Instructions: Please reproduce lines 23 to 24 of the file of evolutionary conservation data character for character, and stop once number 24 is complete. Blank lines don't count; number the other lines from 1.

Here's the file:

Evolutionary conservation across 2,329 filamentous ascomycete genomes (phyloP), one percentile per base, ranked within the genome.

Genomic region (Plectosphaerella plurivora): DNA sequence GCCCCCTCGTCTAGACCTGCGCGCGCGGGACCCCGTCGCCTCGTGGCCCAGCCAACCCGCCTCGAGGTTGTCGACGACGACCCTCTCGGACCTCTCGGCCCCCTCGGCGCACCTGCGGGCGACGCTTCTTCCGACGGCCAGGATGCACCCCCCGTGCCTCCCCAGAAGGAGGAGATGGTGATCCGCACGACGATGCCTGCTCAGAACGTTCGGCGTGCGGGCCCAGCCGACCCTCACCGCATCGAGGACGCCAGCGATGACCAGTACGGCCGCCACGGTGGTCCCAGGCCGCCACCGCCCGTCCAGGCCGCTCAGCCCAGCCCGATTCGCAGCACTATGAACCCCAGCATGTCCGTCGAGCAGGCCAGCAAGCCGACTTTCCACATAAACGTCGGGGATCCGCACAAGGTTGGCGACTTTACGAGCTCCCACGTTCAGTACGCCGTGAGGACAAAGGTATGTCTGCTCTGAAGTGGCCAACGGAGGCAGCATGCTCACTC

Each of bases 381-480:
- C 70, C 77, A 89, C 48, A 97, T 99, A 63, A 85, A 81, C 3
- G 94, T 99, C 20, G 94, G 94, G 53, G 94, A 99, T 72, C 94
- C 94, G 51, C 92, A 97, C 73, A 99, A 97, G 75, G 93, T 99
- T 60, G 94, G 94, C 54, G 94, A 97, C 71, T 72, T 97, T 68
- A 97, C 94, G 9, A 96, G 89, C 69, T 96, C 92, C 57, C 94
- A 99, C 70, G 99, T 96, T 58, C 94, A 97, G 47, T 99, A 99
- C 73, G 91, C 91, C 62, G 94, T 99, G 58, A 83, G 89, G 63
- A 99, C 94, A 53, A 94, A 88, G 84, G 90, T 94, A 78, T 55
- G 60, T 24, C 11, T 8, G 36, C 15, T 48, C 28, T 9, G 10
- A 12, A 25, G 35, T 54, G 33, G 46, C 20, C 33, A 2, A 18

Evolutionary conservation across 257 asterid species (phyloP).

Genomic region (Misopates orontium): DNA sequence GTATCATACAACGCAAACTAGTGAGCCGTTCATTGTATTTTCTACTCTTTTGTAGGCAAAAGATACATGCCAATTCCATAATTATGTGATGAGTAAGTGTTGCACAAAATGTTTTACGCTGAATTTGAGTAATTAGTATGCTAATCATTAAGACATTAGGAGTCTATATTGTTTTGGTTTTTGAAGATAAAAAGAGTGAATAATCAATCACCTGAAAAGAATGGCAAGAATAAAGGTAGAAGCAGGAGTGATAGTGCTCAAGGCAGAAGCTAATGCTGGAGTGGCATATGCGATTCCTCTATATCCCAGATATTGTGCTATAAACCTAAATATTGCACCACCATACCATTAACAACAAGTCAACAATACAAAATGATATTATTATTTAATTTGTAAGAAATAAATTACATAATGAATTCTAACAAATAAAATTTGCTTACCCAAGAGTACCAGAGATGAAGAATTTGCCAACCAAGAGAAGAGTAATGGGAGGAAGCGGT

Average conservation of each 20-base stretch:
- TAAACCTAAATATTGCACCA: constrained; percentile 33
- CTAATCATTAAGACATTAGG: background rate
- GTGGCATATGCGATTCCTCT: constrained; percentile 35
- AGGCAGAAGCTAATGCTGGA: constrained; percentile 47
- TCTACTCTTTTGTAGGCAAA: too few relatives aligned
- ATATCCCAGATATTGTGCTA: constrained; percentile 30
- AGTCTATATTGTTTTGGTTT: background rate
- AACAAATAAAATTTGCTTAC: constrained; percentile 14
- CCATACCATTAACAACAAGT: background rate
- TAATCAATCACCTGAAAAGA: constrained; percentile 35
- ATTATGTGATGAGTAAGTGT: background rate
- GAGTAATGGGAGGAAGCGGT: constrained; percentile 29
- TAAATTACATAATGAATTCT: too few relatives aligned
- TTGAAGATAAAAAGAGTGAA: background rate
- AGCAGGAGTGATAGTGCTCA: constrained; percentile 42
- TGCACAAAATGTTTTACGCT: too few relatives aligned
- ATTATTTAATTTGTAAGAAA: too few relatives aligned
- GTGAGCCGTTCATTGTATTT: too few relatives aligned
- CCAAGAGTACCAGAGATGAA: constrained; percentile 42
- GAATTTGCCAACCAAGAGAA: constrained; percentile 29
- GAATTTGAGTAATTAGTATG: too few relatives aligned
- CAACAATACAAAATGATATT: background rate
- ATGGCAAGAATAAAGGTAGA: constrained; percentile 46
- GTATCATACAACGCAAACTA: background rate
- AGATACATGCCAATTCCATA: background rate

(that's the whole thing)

- AGTCTATATTGTTTTGGTTT: background rate
- AACAAATAAAATTTGCTTAC: constrained; percentile 14